Democracy and International Politics


“Ohne Sozialismus keine Demokratie und ohne Demokratie kein Sozialismus. [“There is no socialism without democracy and there is no democracy without socialism”.]
– Rosa Luxemburg

“The People shall govern.”

– Nelson Mandela

Building a just and inclusive society involves establishing a political system that empowers the people to partake in decision-making. Such a participatory democracy comprises a non-governmental sphere or civil society where people meet, network and contribute towards the decision-making process through community-based organisations and NGOs.

A precursor to participatory democracy is political culture – a culture characterised by peaceful, meaningful and transparent communication between citizens and governments and in which decision-makers are receptive, responsive and accountable.

Through its own programmes and those of its partner organisations that focus on research, dialogue and education, the Rosa Luxemburg Stiftung Southern Africa:

  • promotes an acceptance and appreciation of democratic principles by civil society as well as the importance of ensuring that, without action to restrict an uneven distribution of political power, democracy is ultimately corroded
  • supports interaction with, and participation by, particularly grassroots communities in democratic movements
  • encourages vigilance and analysis of democratic institutions and legislation


After the Cold War ended, it seemed that a unipolar world was created when the United States emerged as the only superpower in the aftermath of the dismantling of the former Soviet bloc and its partial integration into NATO and the European Union. Today, we see a world order in the making with emerging states (China, India, Brazil, Russia, the Gulf States, South Africa) and other nodes of power: a globally connected civil society; private foundations (Bill and Melinda Gates Foundation); terror networks; faith-based political mass movements; multinational companies; and globally linked financial networks.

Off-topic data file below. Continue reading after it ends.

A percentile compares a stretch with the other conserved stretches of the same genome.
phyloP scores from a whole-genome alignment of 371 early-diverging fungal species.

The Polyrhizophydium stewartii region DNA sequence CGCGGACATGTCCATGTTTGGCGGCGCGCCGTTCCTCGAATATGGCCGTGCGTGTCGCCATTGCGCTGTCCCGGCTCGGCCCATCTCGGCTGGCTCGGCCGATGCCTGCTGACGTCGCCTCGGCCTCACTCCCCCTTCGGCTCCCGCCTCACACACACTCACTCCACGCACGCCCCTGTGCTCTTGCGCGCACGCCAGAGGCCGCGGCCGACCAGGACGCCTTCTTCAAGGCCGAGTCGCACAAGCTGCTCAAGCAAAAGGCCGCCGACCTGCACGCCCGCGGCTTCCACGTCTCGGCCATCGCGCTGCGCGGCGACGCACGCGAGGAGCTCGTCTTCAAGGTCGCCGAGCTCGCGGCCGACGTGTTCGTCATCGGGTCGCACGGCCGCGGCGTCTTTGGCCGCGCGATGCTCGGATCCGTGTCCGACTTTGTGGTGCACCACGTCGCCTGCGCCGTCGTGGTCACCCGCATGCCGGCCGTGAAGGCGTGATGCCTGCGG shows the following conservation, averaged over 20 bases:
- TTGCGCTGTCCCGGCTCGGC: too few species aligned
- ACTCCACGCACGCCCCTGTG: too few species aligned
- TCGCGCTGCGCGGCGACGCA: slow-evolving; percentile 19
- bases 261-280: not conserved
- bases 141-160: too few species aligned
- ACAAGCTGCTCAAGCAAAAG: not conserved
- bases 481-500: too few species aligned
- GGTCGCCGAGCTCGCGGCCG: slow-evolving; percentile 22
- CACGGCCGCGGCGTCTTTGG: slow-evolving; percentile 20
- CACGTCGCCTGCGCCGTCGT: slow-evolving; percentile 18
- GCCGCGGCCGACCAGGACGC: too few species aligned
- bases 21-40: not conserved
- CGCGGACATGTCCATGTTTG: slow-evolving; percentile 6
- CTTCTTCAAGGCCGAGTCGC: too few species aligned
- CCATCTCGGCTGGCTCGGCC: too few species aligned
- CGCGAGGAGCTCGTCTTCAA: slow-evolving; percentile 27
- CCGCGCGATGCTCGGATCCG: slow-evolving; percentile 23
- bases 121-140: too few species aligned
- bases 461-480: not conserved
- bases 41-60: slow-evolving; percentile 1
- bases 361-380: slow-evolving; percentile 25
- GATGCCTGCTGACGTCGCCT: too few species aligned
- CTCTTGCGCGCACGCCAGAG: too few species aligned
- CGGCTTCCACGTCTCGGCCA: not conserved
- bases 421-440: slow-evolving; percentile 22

After the short excitement of independence, for decades Africa was relegated to the battleground of the Cold War. Torn into two camps, the West and the Soviet bloc, Africa was never strategically as important as Asia or Latin America for either of the superpowers. Violent conflicts, civil wars, the Rwandan genocide, natural disasters and diseases like HIV/AIDS and widespread economic and social despair dominated Africa’s image in the 1990s. Africa was seen as the “lost continent”.

African leaders faced with the economic and social crisis, violent conflicts, (man-made) natural disasters and diseases, embarked on new political initiatives (African Union, NEPAD). In many countries, popular protest escalated from below demanding an end to authoritarian and corrupt governments and new political initiatives to effectively combat poverty and unemployment.

With China’s increasing economic interest in Africa, the continent regained international interest. States and multinational companies are eyeing Africa’s resources. There is a scramble for its minerals and oil to supply world production, its land to feed a burgeoning world population and for a marketing foothold to attract Africa’s growing middle class to consume Chinese, American, German or French products.

RLS analyses the transformation of Africa’s place in the world as it is shaped by external and internal forces. The RLS-International politics programme focuses on two key themes:

  • The nature of conflict on the continent and attempts by African states to attain peace. Of particular importance is conflict prevention and management, as well as the post-conflict reconstruction processes (Democratization, pacification). The scope of investigation will include the capacity of African states, including regional “hegemons“, like South Africa, to bring about meaningful sustainable change; and
  • South Africa’s role in Africa and beyond. RLS aims to dissect the effects of South African investment, trade policies and strategic business operations on neighbouring countries and South Africa’s changing role in world politics.